Pittsburgh’s Education Dog Won’t Hunt

Member Group : Allegheny Institute

“Woeful.” “Shocking.” “A scathing indictment.” “Pathetic.”

Those are four ways the president-emeritus of the Allegheny Institute for Public Policy describes the academic non-performance of many Pittsburgh Public School (PPS) students, as measured by the latest Pennsylvania System of School Assessment (PSSA) test results.

“It is a disaster for far too many students,” says Jake Haulk, also a senior advisor at the Pittsburgh think tank (in Policy Brief Vol. 19, No. 3). “(F)or the majority of schools the achievement levels are woeful.”

The single best measure of how schools are doing is their students’ academic achievement. In Pennsylvania, that measure is the PSSA test. To illustrate his point about Pittsburgh’s schools, Haulk concentrated on 8th grade PSSA math results.

In 2018, 1,389 8th graders took the PSSA exam. A mere 6 percent scored at the advanced level while only 14 percent scored at the proficient level. And even though 8th grade scores are weak statewide, PPS’ results are 11 points lower than the statewide 31 percent rate of proficiency.

Fifteen Pittsburgh schools had combined totals of fewer than 20 percent of students reaching combined advanced and proficient levels. Eleven schools had below 10 percent of their students reaching advanced and proficient levels in 8th-grade math.

“Shockingly, four schools (King, Sunnyside, Pittsburgh Oliver and Milliones) had no students at the proficient or advanced levels,” Haulk says. “Two more schools (Langley and Morrow) had only one at the proficient level and no advanced.”

Furthermore, 10 PPS schools had five or fewer 8th graders score advanced or proficient in math. Those schools combined had 380 students take the test. But only 14 scored advanced or proficient; only three tested at the advanced level.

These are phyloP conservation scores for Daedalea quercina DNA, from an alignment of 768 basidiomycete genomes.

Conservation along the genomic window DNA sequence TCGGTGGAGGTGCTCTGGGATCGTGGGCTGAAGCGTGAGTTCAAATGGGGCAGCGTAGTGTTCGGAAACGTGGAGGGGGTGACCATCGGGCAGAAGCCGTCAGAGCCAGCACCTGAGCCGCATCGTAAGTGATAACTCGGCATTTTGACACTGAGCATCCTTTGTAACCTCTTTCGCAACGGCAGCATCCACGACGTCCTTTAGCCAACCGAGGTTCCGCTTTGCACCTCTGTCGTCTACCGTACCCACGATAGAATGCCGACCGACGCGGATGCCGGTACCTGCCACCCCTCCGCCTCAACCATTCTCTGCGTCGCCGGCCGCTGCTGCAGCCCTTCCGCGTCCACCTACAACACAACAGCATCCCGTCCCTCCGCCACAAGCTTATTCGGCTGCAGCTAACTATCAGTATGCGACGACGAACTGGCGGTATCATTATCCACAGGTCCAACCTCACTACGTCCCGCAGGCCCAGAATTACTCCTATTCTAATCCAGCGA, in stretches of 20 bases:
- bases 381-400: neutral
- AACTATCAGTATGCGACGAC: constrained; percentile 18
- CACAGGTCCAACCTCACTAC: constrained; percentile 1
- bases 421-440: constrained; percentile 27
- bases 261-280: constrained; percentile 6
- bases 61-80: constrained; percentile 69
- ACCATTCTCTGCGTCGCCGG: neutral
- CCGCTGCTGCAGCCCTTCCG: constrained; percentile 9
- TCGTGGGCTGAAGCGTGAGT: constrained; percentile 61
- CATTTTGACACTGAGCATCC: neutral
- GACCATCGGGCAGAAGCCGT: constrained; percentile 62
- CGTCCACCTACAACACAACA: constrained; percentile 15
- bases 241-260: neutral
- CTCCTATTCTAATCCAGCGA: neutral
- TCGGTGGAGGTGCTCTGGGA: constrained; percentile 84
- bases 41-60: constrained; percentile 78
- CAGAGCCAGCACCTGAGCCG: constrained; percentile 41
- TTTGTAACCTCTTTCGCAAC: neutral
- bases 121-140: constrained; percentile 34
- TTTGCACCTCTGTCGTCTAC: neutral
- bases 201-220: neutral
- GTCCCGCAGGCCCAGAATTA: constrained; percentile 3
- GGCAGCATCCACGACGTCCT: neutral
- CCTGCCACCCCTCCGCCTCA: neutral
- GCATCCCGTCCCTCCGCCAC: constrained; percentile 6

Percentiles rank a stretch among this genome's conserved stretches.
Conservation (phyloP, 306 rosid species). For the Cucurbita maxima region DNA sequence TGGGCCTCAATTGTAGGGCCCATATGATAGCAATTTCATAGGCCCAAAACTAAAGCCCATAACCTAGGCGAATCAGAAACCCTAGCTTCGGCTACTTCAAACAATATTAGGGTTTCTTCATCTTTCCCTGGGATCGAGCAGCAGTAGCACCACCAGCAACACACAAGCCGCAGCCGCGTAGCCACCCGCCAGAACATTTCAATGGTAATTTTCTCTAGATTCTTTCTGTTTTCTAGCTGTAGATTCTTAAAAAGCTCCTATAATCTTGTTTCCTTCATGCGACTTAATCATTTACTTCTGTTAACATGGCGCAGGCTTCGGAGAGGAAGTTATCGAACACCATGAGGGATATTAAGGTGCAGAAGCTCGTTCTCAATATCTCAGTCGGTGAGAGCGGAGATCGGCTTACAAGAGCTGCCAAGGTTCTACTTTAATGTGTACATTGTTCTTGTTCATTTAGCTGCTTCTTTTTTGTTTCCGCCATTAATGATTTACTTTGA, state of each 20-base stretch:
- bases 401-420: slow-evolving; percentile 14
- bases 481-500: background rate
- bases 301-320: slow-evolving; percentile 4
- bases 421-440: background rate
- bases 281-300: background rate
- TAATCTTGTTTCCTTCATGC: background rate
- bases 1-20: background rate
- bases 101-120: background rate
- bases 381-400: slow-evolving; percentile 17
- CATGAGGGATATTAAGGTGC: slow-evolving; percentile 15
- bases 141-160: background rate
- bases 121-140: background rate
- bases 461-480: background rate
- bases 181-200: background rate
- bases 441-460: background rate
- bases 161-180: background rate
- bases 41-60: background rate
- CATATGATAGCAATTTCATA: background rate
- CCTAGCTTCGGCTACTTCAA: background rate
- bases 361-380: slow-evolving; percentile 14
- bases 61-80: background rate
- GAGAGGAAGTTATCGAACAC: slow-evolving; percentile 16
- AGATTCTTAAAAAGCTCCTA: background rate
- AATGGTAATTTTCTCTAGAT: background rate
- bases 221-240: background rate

“These results are a scathing indictment of Pittsburgh schools,” Haulk reminds.

Another way to look at the scores is to combine the basic and below basic scores.

Basic means some grasp but not enough to be considered proficient in the subject at that grade level. Students scoring at this level will find the next grade subject matter very difficult. Students scoring below basic have totally inadequate mastery of the material and can look forward to a very difficult time in the next grade – since they will not be held back.

Likely never catching up, these students are destined to fall further and further behind, which necessitates much of teachers’ time being spent on remedial education.

“This pathetic performance by such a large percentage of Pittsburgh’s 8th graders is not the result of inadequate spending,” Haulk reminds, noting Pittsburgh Public Schools, in 2016-17 (the latest statistics available), spent $22,282 per student, far and above the statewide average of $16,500.

“For a stark comparison, consider Peters Township in Washington County where current expenditures per student were $13,193,” Haulk says. “The 324 8th graders (there) had 41 percent scoring at the advanced level and 41 percent at the proficient level for a total of 82 percent.”

Those scoring at the basic and below basic level were 13 and 4.9 percent, respectively. Not a single school in Pittsburgh – even the best magnet schools – came close to matching Peters’ achievement. “And all for $9,000 less per student,” the Ph.D. economist notes.

Pittsburgh Public Schools “is stuck, and has been stuck, in a politically driven management and education mentality that is not only failing students but constantly finding excuses for why (administrators and teachers) should not be blamed,” Haulk says.

“They claim more money, more programs and more decades of experimentation will get the job done. But, as old timers used to say, ‘That dog won’t hunt.’”

Colin McNickle is communications and marketing director at the Allegheny Institute for Public Policy ([email protected]).